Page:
Celebrating the launch of the General Comment on play

Published November 7, 2013 – by Selim Iltus
Participants enthusiastically celebrating the launch of the General Comment on play.

September 30, 2013 was a special day in Geneva. That day, representatives from the UN Committee on the rights of the Child, NGO’s, and play advocates all gathered together in Hotel Richmond for a special event. All shared a single mission and they all took children’s play very seriously. The event was the official launch of the General Comment (GC) for the Article 31 of the Convention on the Rights of the Child (CRC).

Article 31, as some of the play activists refer as the “forgotten article”, is about the child’s right to play. It states that every child has the “right to rest and leisure, to engage in play and recreational activities appropriate to the age of the child”.

So, what is a General Comment? State parties have the obligation to officially report to the UN committee on the progress they make on each of the articles. However, past experience tells us that there is very little understanding about play, and hardly any country managed to report their progress on it comprehensively and satisfactorily. This is also valid for NGO reports. General comments are documents where the interpretation of the CRC provisions and principles are framed by the Committee. They give guidance to the governments on how to develop policy and act on certain issues (in this case play). Translated into all official UN languages, the general comment on play will be widely available around the globe.

By using pieces from LEGO, BvLF Executive Director Lisa Jordan demonstrating that play is not only for children.
By using pieces from LEGO, BvLF Executive Director Lisa Jordan demonstrating that play is not only for children.

We desperately needed a General Comment for article 31, because play seems to be one of the more ambiguous and less understood concepts that persons involved in CRC has to deal with. Although there are tons of research on value of play for young children, especially undirected, free play, it has always been a challenge to bring it within the framework of the education agenda. The unbreakable link between free play and early learning is never understood well, especially by the educators. This was a topic widely discussed during the launch event and that is why the Bernard van Leer Foundation executive director Lisa Jordan quoted the famous developmental psychologist Piaget in her speech underlining the importance of children using curiosity and exploration for self-initiated learning through play.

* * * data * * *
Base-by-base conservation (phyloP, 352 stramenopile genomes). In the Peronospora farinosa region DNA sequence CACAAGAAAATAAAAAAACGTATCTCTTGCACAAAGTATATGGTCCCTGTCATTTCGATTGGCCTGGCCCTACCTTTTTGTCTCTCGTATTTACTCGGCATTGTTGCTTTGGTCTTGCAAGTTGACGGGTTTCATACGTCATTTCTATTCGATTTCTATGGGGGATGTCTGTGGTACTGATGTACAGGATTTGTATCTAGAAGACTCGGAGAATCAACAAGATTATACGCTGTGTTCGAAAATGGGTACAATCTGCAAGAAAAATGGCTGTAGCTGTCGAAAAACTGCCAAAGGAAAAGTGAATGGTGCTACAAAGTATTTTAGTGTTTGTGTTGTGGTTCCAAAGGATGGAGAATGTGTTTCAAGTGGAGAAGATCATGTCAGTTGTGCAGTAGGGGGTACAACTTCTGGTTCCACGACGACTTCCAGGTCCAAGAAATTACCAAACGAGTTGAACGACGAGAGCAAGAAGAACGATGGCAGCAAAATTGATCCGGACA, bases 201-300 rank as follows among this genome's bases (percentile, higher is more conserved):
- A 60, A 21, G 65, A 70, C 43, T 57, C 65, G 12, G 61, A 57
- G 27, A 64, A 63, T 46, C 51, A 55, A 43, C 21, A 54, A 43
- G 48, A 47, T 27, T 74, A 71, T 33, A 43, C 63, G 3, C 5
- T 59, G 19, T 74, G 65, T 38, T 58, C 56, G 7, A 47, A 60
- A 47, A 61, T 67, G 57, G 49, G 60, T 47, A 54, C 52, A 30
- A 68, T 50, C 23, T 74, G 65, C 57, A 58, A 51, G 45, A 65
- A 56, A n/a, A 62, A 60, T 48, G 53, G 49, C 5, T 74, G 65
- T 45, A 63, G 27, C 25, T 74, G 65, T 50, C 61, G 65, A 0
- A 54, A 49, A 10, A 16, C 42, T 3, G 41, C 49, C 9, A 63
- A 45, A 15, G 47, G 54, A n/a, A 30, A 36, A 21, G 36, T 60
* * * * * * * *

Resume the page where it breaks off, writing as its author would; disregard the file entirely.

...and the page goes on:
Where do we go from here? It is critical that we strongly communicate the concepts and ideas within the general comment to all parties that are involved, especially the governments. Therefore, advocacy at country level is essential. This has already started in some countries, where groups affiliated with the International Play association (IPA) are planning and executing events, shows, and other activities. We are already making progress in many places. In Scotland the Commissioner for Children and Young people is partnering with IPA Scotland to organise a high profile event to launch the GC. Discussions are moving in Belfast with Commissioners across Britain and Ireland and an agreement was reached to draft a joint statement on play. Probably, one of the most exciting news came from Turkey. A meeting with the City Minister of Education of Turkey, managing more than 5 million students plus teachers in Istanbul led to a decision to rearrange play hours in schools promoting free play and adult guided play. The Bernard van Leer foundation will continue to follow up the issue, especially in the countries where we work, because it is essential to bring play into the education and development agenda for young children in the strongest way as possible.